A day in the life

Sometimes I think that I do not describe my life in Lesotho enough on this blog. Most of the time, I just complain about my feelings. So many feelings.

To make up for that, I thought I would write the obligatory “Day in the Life” post that is present on most volunteer blogs. I usually hate these kind of write ups but it occurred to me that others – those who don’t live my life – may enjoy it. So, here is my life.

Most days, my alarm, which is The Verbe’s “Bittersweet Symphony”, rings at 5:20. I then sleep for another twenty or thirty minutes, because I am procrastinator, before rolling out of bed to do yoga. I usually light a few candles and then put on my yoga playlist or a yoga podcast.

After some down dog and prayer, I turn on the BBC and the kettle and get ready for the day. Since it is now winter, dressing becomes a matching game between the temperature outside and how many layers I will wear. Always leggings and undershirt with a heavy jacket. Then I sit down to breakfast, usually oatmeal, with a cup of tea and my Google Reader, which consists mostly of other volunteer blogs, in Lesotho and other parts of the world, and running blogs. (Side note: I am not sure what I am going to do when Google Reader disappears in a few months. I’ve tried to find another solution, but most are apps and they do not have one for Blackberry or they don’t work on my browser. Any recommendations would be appreciated.)

The walk to school is a slew of greetings. The herdmen taking cattle out for morning grazing. The taxi driver waiting for passengers. Women preparing morning papa. Big hugs from a group of girls walking to primary school.

School usually begins with morning assembly. The students start with the national anthem then a Bible reading, the Our Father and then a hymn. It ends with a few announcements from a teacher. I hate to lead assembly because all of the students together intimidate me, however, I am often the first one to school so the responsibility becomes mine.

This year I am teaching English literature and language to grade 9, English language to grade 10 and life skills and computers to all grades, 8,9,10. I also supervise library time for all forms. When I am not in class, I am usually in the computer lab planning lessons, returning emails (yep, even in Africa I have to schedule time for this), completing work for my volunteer committees or writing blogs and columns. Sometimes I venture into the staff room to mark homework or read.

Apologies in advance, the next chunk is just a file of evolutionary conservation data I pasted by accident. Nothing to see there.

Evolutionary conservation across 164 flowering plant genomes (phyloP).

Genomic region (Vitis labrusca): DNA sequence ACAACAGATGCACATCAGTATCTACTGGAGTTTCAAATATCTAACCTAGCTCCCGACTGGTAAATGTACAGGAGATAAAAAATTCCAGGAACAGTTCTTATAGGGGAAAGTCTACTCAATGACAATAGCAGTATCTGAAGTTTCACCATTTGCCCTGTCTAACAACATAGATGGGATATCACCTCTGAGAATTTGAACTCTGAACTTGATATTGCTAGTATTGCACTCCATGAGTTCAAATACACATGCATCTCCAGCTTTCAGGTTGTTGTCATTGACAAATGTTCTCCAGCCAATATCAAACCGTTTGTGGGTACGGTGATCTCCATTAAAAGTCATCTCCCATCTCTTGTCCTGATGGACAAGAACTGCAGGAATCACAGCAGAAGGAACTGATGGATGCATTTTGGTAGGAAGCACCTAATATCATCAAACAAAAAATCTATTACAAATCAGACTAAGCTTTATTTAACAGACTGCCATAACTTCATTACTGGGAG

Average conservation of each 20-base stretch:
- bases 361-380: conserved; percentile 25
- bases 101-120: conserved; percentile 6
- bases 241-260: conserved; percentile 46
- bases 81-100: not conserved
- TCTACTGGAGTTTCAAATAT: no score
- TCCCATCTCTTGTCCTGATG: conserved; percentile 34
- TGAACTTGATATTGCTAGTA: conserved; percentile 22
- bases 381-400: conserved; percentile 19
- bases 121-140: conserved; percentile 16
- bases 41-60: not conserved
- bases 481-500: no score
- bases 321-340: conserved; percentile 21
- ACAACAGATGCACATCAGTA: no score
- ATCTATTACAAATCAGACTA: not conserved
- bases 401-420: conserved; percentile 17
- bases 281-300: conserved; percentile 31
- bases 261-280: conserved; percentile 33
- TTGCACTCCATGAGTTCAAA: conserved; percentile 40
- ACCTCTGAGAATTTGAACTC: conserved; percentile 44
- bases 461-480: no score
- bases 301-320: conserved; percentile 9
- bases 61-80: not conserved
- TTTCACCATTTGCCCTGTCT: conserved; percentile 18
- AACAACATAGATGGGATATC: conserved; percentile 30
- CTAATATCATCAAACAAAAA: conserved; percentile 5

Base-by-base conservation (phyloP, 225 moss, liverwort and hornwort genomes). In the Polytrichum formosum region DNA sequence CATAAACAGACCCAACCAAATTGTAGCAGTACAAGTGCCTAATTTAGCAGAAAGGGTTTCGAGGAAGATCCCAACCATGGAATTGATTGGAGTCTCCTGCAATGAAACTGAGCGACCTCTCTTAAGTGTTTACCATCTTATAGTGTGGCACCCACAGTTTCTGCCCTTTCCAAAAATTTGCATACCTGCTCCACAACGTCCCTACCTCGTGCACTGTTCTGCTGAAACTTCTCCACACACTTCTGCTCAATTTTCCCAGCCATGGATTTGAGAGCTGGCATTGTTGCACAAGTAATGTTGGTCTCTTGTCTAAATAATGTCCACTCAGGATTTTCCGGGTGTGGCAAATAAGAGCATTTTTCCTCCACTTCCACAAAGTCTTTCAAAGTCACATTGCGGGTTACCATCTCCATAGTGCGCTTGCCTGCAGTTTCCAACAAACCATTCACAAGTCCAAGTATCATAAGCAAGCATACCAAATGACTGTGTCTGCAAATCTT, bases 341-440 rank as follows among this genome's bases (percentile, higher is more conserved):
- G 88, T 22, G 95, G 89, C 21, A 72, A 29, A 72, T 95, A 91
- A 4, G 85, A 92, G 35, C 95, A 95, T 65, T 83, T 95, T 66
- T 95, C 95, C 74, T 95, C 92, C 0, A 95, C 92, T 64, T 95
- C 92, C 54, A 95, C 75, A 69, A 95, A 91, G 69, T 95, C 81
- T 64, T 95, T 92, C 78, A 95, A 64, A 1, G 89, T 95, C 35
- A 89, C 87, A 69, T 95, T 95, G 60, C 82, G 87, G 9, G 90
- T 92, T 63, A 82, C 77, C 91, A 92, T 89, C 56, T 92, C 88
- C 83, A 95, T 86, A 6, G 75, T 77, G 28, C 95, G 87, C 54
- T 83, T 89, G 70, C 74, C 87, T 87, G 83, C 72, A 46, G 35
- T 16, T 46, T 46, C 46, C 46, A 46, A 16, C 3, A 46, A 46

There is a twenty-minute break at 10:40 and I always try to spend that time in the staffroom with the teachers. Often, they speak in Sesotho so I causally listen until I hear a word that intrigues me and will ask them to explain in English. We then have lunch at 1 p.m. for an hour. On Mondays and Wednesdays, it is usually split peas or beans and papa and I usually eat these days. But, on Tuesdays and Thursdays, samp – similar to creamed corn but chunkier – days, I bring my own lunch.

School ends at 4:00 and I often stop at one of the village’s shops to pick up candles, tomatoes or toilet paper (really, these are the items I buy the most) before going home. In the winter, this is usually the only time I can run – I try to run before school in the summer – but I have limited time before the sun goes down. I also use this time to do dishes, sweep, fetch water or take down my wash from the line if it is laundry day.

When it gets dark I light candles and begin to prepare dinner. I actually have a light in my house that is connected to a wire strung from my family’s house. They turn on a switch that powers my switch but I usually only use this when I have visitors. Although I go through a lot of candles, especially in the winter, I enjoy the ambiance and I figure I will have the rest of my life to live by artificial light.

Dinner is a rotating combination of lentils, rice, beans, canned veggies, soups and tortillas. Sometimes, if I’ve recently been to Maseru, fresh vegetables are included. These are quite expensive for my volunteer living allowance and I can only spring for them occasionally and when I go to Maseru, which is less frequent lately.

Although I am not always good about it, I try to shut my phone off around 5:30 or 6. I try to not to respond to any emails (except for my mom’s) at that time and just disconnect. Sometimes I just don’t have service in my house and I appreciate the break. I am hoping this will be good practice for when I return to the land of infinite electricity and Wi-Fi.

At 6:30 sharp I go into my host family’s house for Rhythm City, a South African soap opera that is conducted in a mixture of Sesotho, English, Zulu and Afrikaans. We watch this together every weeknight and it’s also our reserved time to catch up daily. Of course, I see my family more than just this half hour but it really has become our special time. It’s even more enjoyable now that my host sister’s baby lives with us and I like to rock him to sleep.

Then I go back to my house to write, watch something on my computer (I have a new charger and bought a hard drive so I have a few TV shows and movies) or read. I am usually in bed with a boo at about 8 and take my time falling sleep. I am very aware that I sleep a lot here in Lesotho but I am going to take advantage of it because I know that it will be different in the United States. Plus, after all the all nighters I pulled in college and late nights at the office, I deserve it.

It’s taken awhile for me to understand that this is my life now, although it won’t be for much longer, but I’ve come to cherish the moments, finding comfort in them. It may not seem like an exciting life but it is mine and I am thankful for it.

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